Entertainment jobs require a different type of person – someone unaffected, possibly even entertained, by chaos.
Nowhere is that more evident than in film industry jobs where working in odd locations for long hours becomes part of a life you now consider normal.
For costumer Dawn Leigh Climie, a film industry veteran with over 53 movie and TV credits to her name, the journey is a thrilling adventure, not a grind.
“This is not a job, it is a lifestyle. Normal people work eight hours and then go home to see their family in the evening. Working an eight-hour day is something we do before we have lunch,” says Climie.
“We in the costume department work fourteen to eighteen hours a day and sleep about five hours a night. Film industry jobs are something that you need to love. It can be crushing if you let it. But the truth is, for me, this is a job that is more rewarding than any I can imagine.Film Industry Jobs: An Insider Perspective on Starting the Journey Click To Tweet
“We help create something that can change everything about how people see, think, and feel… even if only for 2 hrs in a dark theater, or an hour at home!”
Breaking into the film industry requires tenacity, networking and of course a little bit of luck – to find out more about how Dawn Leigh Climie began a journey that landed her on the set of movies like Miami Vice, Mission Impossible – Ghost Protocol and The Bourne Legacy, enjoy part one of this three part interview series:
You studied Apparel and Design in college, then continued your education at the Banff Theater of Fine Arts to specialize in Historical Costuming – how did you go from that educational experience to your first film industry job?
Climie: I grew up in the industry.
My father worked at ITV in Edmonton Alberta, for 25 years. My sister and I watched behind the scenes during the news, helped out by acting in commercials and sat in the back of sound stages while they shot movies.
Being on-set then wasn’t like it is now, we never got near the monitors or the director’s chair or the craft service table. But we did sit and watch everything unfold, from the cast working their craft in front of the cameras to everything behind the scenes, including each of the different departments.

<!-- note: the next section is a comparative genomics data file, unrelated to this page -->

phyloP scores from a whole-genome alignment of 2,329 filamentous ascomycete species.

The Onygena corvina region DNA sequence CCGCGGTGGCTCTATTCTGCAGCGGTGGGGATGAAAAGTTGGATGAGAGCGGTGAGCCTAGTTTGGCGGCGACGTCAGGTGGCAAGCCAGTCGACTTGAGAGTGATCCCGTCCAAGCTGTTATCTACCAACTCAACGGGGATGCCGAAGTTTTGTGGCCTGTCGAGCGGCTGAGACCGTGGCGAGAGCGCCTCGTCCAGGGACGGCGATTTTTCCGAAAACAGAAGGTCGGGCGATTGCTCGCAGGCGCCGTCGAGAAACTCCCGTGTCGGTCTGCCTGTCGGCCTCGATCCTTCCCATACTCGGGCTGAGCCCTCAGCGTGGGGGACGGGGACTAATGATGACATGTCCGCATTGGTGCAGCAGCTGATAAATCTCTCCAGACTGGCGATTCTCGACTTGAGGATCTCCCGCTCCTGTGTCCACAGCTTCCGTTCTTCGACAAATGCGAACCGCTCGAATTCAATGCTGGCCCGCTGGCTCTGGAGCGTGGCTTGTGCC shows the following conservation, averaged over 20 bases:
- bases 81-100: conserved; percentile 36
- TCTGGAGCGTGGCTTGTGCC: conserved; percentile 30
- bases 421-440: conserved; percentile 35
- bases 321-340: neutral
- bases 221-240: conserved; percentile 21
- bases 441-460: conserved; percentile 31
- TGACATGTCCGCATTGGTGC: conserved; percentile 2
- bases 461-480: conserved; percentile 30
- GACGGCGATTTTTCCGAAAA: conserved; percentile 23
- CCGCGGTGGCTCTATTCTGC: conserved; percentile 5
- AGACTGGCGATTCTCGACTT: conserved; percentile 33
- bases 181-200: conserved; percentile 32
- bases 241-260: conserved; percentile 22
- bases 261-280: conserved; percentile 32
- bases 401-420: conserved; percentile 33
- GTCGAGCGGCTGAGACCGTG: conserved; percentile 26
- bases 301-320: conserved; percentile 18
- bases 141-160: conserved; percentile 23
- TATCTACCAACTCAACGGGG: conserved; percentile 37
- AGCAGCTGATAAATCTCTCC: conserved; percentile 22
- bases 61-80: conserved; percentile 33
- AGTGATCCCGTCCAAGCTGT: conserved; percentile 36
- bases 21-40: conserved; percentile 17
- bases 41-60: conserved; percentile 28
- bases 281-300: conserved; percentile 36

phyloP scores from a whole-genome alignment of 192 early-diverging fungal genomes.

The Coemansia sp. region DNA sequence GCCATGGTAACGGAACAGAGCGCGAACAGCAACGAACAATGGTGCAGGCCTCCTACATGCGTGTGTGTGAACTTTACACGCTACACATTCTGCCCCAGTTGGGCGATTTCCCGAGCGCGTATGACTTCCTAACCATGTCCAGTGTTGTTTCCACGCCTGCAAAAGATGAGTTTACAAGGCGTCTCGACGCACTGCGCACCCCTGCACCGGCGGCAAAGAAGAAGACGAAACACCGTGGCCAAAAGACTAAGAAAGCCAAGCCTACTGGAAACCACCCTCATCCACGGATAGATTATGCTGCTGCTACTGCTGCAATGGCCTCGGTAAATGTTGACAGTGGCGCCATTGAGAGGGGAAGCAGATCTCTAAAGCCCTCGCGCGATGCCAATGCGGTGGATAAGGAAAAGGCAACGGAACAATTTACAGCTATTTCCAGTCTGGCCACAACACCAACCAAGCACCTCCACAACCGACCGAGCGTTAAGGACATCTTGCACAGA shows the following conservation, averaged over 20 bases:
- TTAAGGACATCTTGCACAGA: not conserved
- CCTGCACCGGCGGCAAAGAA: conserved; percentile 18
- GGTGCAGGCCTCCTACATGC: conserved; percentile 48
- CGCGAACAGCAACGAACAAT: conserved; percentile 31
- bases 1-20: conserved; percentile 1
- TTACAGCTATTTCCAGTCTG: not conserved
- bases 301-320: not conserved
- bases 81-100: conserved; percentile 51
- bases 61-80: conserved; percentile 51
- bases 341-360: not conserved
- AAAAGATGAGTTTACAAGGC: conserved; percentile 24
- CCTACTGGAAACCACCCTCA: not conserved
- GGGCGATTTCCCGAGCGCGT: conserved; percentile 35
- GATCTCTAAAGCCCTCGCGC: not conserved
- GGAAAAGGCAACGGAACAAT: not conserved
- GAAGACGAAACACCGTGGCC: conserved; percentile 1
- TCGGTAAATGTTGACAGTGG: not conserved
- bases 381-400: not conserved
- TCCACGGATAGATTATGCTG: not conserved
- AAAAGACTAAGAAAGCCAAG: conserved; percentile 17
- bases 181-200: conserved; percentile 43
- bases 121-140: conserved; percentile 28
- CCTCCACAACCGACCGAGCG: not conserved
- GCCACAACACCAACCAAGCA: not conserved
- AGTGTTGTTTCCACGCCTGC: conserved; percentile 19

Because of my dad, I was given the opportunity to volunteer on the set with a local designer.
Having a parent in the industry can be a benefit when you are starting. (I know, duh, right? I admit it… pure nepotism!) Having an in, whether it’s a parent or a friend, gets you in the door quicker, you get a faster education on how things work in the entertainment business and how hard you will need to work to be successful in it.
But having a parent in the industry has its challenges too; the one thing I had to do was work hard, really hard, to prove myself to others.
In the beginning, I was told very regularly that the only reason I had a job was because of my father. It was up to me to prove that I deserved to be there because of what I was made of and what I was capable of. That was something that I had to do on my own. In effect though, that work ethic keeps me employed today!
What was your first big break?
Climie: My first break… well I got hired on a union show.
I had never seen a costume truck, everything we saw at ITV was in studio, or knew about truck costumers, but after a rather funny interview with the designer, she choose to take the chance on me and I managed to get the truck costumer job.
It was a challenge everyday.
I didn’t know what I was doing but learned what I could from those around me and just went after it. I guess what I showed was the willingness to learn because the designer asked me to do the next show and continued to hire me.
How does it work after that? You do a good job and the opportunities keep coming your way or are you always hustling around trying to find the next gig?
Climie: It is two-fold; yes, if you do a good job, you can be asked back for another, but you always need to keep looking for work and continue to prove yourself; the search for the next level never stops.
There are many costumers that have stayed with one costume crew for a large part of their careers. I think the type of working environment you create in those situations can be wonderful. But, when staying with the same group, you will be at the whims of the designer or coordinator. That means if they decide to take some time off, then guess what… you will need to also take the same time off. You can take another job with a different crew in the meantime but you risk getting out of sync with your regular crew
There are advantages and challenges to both philosophies I think. I have worked both ways. It is great to roll over to another show with a full crew. Each person knows how each other works and how they need to do their job to support those around them.In the film industry, the search for the next job never stops #filmjobs Click To Tweet
I also love to open myself up to working with new people. Taking a show with a crew you have never worked with before means that you have to push yourself to adapt to new communication styles and working habits.